The 600+ million year geologic history of North Central Texas and all of Texas involved several periods of mountain-building, tectonic activity. The “pre-Texas” landmass, attached to the North American continental core, was repeatedly whacked into other landmasses, forcefully pulled apart again, and moved about the globe on mobile crustal plates. (An excellent virtual-reality visual representation of this process can be seen at the Institute for Geophysics
, UT Austin website.)
Over millions of years, sediments were pushed up, some collapsed, and others were folded and warped. Volcanoes spewed molten rock and ash. Deeply buried sediments were heated forming magmas that were injected into other sediments. These processes created mountains and inland seas. Continuous erosion flattened mountains to plains and filled in the seas. Vast amounts of sediment washed into the Gulf creating thick, steeply-dipping layers of rock. These events set the stage to form the Texas we know today.
The following is a summary of events by geological era. (Click for a geologic time scale
with links to period paleomaps.) Pre-Cambrian
Thick sequences of coarse grading to fine sediments were washed from the continental core into an ancient sea - into the location of what would become Texas. Tectonic collisions and plate movement built mountains, created metamorphic structures, and formed massive granitic bodies. Most of these features were eventually eroded into a flat, rocky tableland. The ancient sea coast stretched from Dallas to Del Rio. Paleozoic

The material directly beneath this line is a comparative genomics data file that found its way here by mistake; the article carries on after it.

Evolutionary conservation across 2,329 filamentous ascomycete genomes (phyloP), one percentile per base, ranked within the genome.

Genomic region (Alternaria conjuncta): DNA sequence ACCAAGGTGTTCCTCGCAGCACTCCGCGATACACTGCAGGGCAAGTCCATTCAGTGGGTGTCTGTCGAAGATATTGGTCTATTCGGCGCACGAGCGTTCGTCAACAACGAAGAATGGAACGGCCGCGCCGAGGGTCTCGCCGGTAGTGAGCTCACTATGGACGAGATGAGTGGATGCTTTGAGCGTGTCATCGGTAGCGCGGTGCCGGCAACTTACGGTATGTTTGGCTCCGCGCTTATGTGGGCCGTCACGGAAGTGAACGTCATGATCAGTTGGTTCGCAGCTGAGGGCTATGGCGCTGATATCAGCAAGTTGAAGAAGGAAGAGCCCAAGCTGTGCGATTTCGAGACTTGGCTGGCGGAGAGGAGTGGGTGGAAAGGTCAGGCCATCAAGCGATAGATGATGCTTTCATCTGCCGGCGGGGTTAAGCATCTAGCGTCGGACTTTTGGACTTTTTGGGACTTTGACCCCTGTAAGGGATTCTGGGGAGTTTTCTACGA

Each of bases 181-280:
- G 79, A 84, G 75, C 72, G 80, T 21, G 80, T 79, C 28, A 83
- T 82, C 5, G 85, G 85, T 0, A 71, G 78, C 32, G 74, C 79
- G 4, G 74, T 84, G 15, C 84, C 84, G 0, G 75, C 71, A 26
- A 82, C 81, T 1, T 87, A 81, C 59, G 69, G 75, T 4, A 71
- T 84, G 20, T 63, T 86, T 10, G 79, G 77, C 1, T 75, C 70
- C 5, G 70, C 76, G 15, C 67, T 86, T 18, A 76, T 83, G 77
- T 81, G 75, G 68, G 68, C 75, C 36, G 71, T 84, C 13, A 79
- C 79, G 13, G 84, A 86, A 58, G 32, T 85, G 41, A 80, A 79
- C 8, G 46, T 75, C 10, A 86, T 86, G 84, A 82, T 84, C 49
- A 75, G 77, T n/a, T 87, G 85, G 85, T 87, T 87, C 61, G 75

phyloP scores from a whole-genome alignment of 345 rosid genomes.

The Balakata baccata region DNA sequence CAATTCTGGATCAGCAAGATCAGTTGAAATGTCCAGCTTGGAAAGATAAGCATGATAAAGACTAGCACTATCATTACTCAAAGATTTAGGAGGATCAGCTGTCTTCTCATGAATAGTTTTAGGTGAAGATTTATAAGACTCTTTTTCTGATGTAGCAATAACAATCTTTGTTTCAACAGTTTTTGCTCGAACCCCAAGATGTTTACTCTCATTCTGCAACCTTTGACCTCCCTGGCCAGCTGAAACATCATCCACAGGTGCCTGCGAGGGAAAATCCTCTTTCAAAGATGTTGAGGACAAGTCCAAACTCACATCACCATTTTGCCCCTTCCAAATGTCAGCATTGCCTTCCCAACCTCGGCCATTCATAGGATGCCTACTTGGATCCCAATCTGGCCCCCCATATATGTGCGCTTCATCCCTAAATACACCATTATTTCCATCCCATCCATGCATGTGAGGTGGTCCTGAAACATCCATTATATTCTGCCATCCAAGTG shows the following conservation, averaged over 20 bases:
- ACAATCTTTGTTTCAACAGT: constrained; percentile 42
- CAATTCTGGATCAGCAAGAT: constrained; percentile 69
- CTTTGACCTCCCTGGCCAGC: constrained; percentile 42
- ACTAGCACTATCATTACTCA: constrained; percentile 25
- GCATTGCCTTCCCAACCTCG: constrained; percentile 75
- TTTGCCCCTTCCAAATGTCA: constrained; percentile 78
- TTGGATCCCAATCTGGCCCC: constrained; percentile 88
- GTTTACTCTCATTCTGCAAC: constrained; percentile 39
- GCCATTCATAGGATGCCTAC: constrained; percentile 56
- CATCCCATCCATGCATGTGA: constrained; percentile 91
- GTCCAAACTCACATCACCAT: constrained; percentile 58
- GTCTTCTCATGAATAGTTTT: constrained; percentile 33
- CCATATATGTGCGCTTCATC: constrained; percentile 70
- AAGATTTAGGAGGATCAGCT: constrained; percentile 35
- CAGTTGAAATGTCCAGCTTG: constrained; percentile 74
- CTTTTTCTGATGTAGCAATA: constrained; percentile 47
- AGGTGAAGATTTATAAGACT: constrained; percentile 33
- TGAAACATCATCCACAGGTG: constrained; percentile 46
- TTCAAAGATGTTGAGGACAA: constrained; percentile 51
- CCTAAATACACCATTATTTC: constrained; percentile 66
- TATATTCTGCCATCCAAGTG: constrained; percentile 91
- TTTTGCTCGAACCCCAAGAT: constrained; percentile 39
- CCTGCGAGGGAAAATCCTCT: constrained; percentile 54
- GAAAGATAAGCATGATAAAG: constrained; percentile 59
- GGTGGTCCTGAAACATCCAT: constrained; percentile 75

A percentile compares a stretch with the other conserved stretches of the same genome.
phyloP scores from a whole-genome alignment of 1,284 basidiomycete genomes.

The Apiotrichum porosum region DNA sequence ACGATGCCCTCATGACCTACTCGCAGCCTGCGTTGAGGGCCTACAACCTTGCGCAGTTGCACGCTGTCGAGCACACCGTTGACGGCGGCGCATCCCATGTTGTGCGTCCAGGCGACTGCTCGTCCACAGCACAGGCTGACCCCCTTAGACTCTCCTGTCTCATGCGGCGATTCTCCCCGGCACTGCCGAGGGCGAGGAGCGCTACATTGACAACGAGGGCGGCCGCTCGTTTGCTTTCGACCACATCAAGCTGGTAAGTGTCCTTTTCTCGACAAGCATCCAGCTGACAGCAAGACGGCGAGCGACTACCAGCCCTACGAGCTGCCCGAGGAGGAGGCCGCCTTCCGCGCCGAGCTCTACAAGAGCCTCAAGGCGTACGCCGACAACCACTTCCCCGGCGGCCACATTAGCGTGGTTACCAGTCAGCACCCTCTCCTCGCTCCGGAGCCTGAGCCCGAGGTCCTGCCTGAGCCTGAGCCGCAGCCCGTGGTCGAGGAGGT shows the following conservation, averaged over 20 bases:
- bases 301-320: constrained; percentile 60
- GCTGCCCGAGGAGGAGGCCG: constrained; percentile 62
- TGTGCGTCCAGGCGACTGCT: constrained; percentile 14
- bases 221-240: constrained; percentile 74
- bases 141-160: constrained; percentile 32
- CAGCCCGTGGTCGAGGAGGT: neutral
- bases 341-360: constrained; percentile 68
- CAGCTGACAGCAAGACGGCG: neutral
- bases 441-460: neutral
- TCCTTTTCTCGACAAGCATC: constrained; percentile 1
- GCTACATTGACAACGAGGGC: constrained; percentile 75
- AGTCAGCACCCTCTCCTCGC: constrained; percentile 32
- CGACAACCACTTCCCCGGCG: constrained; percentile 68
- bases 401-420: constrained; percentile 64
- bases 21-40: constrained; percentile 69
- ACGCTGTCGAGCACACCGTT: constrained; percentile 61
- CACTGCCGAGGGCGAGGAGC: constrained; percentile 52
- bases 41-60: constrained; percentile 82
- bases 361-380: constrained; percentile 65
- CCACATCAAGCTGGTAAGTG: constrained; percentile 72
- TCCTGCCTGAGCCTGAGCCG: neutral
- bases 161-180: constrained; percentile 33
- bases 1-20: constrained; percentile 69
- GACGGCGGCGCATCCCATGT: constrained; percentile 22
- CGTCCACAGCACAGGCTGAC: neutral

Shallow seas invaded flat, rocky “Pre-Texas” providing a repository for eroded continental sediments arriving from the north and west. During the 250 million years from the Cambrian to the Mississippian, coarse sands and gravels accumulated in the near shore environment while limestones, dolomites, and cherts were deposited in the deeper waters to the south and east. Flora and fauna proliferated. The fossil record shows an abundance of life.
During Pennsylvanian time the North American plate collided with the newly forming Pangea landmass, squeezing and buckling Texas rocks once again. The sweeping, S-shaped feature seen on the Texas geologic map, the Ouachitas, is a result of this collision. Believe it or not, a huge, sweeping mountain range runs right through North Central Texas. You can’t see it since what remains is buried deep within the earth. As mountains rose in Dallas, the earth’s crust to the west warped downward forming large basins which eventually filled with water and fine sediment creating brackish seas. Texas rested, tectonically speaking, during the Permian. Erosion continued unabated wearing down the mountains, washing sediment into the western basins from the east and the west. Organically-rich sediments, reef structures, and coastal deposits were covered, buried, and compressed. Abundant plant and animal remains buried within porous, sedimentary rocks, laid the ground work for the future wealth of many a Texas oilman.